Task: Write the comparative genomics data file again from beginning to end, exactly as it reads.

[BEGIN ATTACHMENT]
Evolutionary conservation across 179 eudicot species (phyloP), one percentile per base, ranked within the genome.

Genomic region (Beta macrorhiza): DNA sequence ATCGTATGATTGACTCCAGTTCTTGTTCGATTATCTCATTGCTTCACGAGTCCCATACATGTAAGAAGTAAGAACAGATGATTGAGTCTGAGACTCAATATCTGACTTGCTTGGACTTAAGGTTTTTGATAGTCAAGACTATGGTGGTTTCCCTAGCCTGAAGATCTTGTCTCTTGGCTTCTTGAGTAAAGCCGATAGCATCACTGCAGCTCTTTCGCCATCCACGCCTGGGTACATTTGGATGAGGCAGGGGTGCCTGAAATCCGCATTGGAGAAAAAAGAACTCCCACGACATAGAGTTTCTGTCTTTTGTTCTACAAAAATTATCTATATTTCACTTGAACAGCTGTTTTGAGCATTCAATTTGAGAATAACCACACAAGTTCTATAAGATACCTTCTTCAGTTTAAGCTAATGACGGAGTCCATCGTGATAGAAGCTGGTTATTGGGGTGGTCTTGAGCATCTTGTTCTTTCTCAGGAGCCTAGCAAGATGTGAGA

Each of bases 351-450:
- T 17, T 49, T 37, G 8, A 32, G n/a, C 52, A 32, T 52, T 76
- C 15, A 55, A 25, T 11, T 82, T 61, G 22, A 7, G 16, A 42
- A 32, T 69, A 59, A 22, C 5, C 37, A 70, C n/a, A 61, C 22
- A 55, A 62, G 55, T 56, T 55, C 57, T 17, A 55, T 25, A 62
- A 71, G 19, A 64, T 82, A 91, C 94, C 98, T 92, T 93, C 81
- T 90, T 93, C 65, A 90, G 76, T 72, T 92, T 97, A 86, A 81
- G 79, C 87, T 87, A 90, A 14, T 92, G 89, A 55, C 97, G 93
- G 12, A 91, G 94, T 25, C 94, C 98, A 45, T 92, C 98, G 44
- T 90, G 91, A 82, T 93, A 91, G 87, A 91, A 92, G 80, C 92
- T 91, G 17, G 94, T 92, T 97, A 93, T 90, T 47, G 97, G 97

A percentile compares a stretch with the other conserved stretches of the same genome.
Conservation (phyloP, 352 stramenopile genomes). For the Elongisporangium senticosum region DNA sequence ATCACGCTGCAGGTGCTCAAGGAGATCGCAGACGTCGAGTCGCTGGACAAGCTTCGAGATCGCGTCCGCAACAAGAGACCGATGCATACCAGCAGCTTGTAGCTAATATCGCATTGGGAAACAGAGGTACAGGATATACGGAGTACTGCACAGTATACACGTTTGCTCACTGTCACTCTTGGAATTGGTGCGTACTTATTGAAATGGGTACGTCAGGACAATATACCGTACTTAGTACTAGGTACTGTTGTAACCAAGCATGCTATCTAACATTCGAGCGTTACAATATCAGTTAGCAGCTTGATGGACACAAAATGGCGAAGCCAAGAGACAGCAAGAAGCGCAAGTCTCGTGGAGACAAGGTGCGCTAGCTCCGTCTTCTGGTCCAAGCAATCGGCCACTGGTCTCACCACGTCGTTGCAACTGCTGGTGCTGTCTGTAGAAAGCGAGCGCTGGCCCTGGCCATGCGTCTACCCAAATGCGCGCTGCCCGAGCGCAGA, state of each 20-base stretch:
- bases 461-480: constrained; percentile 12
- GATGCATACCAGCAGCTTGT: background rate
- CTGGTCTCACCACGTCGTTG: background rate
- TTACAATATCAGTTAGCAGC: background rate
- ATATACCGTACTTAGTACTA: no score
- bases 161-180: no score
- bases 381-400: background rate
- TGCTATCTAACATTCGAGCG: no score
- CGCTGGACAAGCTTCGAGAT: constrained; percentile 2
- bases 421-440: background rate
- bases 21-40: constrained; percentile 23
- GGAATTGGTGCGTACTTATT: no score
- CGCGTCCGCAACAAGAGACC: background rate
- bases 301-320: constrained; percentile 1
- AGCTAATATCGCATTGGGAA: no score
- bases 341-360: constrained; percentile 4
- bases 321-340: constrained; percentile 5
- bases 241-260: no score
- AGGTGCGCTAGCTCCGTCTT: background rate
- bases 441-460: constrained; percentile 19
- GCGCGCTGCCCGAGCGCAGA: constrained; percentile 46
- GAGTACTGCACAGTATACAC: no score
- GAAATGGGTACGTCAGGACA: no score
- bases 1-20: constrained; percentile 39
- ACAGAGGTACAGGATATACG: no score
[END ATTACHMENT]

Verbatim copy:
Evolutionary conservation across 179 eudicot species (phyloP), one percentile per base, ranked within the genome.

Genomic region (Beta macrorhiza): DNA sequence ATCGTATGATTGACTCCAGTTCTTGTTCGATTATCTCATTGCTTCACGAGTCCCATACATGTAAGAAGTAAGAACAGATGATTGAGTCTGAGACTCAATATCTGACTTGCTTGGACTTAAGGTTTTTGATAGTCAAGACTATGGTGGTTTCCCTAGCCTGAAGATCTTGTCTCTTGGCTTCTTGAGTAAAGCCGATAGCATCACTGCAGCTCTTTCGCCATCCACGCCTGGGTACATTTGGATGAGGCAGGGGTGCCTGAAATCCGCATTGGAGAAAAAAGAACTCCCACGACATAGAGTTTCTGTCTTTTGTTCTACAAAAATTATCTATATTTCACTTGAACAGCTGTTTTGAGCATTCAATTTGAGAATAACCACACAAGTTCTATAAGATACCTTCTTCAGTTTAAGCTAATGACGGAGTCCATCGTGATAGAAGCTGGTTATTGGGGTGGTCTTGAGCATCTTGTTCTTTCTCAGGAGCCTAGCAAGATGTGAGA

Each of bases 351-450:
- T 17, T 49, T 37, G 8, A 32, G n/a, C 52, A 32, T 52, T 76
- C 15, A 55, A 25, T 11, T 82, T 61, G 22, A 7, G 16, A 42
- A 32, T 69, A 59, A 22, C 5, C 37, A 70, C n/a, A 61, C 22
- A 55, A 62, G 55, T 56, T 55, C 57, T 17, A 55, T 25, A 62
- A 71, G 19, A 64, T 82, A 91, C 94, C 98, T 92, T 93, C 81
- T 90, T 93, C 65, A 90, G 76, T 72, T 92, T 97, A 86, A 81
- G 79, C 87, T 87, A 90, A 14, T 92, G 89, A 55, C 97, G 93
- G 12, A 91, G 94, T 25, C 94, C 98, A 45, T 92, C 98, G 44
- T 90, G 91, A 82, T 93, A 91, G 87, A 91, A 92, G 80, C 92
- T 91, G 17, G 94, T 92, T 97, A 93, T 90, T 47, G 97, G 97

A percentile compares a stretch with the other conserved stretches of the same genome.
Conservation (phyloP, 352 stramenopile genomes). For the Elongisporangium senticosum region DNA sequence ATCACGCTGCAGGTGCTCAAGGAGATCGCAGACGTCGAGTCGCTGGACAAGCTTCGAGATCGCGTCCGCAACAAGAGACCGATGCATACCAGCAGCTTGTAGCTAATATCGCATTGGGAAACAGAGGTACAGGATATACGGAGTACTGCACAGTATACACGTTTGCTCACTGTCACTCTTGGAATTGGTGCGTACTTATTGAAATGGGTACGTCAGGACAATATACCGTACTTAGTACTAGGTACTGTTGTAACCAAGCATGCTATCTAACATTCGAGCGTTACAATATCAGTTAGCAGCTTGATGGACACAAAATGGCGAAGCCAAGAGACAGCAAGAAGCGCAAGTCTCGTGGAGACAAGGTGCGCTAGCTCCGTCTTCTGGTCCAAGCAATCGGCCACTGGTCTCACCACGTCGTTGCAACTGCTGGTGCTGTCTGTAGAAAGCGAGCGCTGGCCCTGGCCATGCGTCTACCCAAATGCGCGCTGCCCGAGCGCAGA, state of each 20-base stretch:
- bases 461-480: constrained; percentile 12
- GATGCATACCAGCAGCTTGT: background rate
- CTGGTCTCACCACGTCGTTG: background rate
- TTACAATATCAGTTAGCAGC: background rate
- ATATACCGTACTTAGTACTA: no score
- bases 161-180: no score
- bases 381-400: background rate
- TGCTATCTAACATTCGAGCG: no score
- CGCTGGACAAGCTTCGAGAT: constrained; percentile 2
- bases 421-440: background rate
- bases 21-40: constrained; percentile 23
- GGAATTGGTGCGTACTTATT: no score
- CGCGTCCGCAACAAGAGACC: background rate
- bases 301-320: constrained; percentile 1
- AGCTAATATCGCATTGGGAA: no score
- bases 341-360: constrained; percentile 4
- bases 321-340: constrained; percentile 5
- bases 241-260: no score
- AGGTGCGCTAGCTCCGTCTT: background rate
- bases 441-460: constrained; percentile 19
- GCGCGCTGCCCGAGCGCAGA: constrained; percentile 46
- GAGTACTGCACAGTATACAC: no score
- GAAATGGGTACGTCAGGACA: no score
- bases 1-20: constrained; percentile 39
- ACAGAGGTACAGGATATACG: no score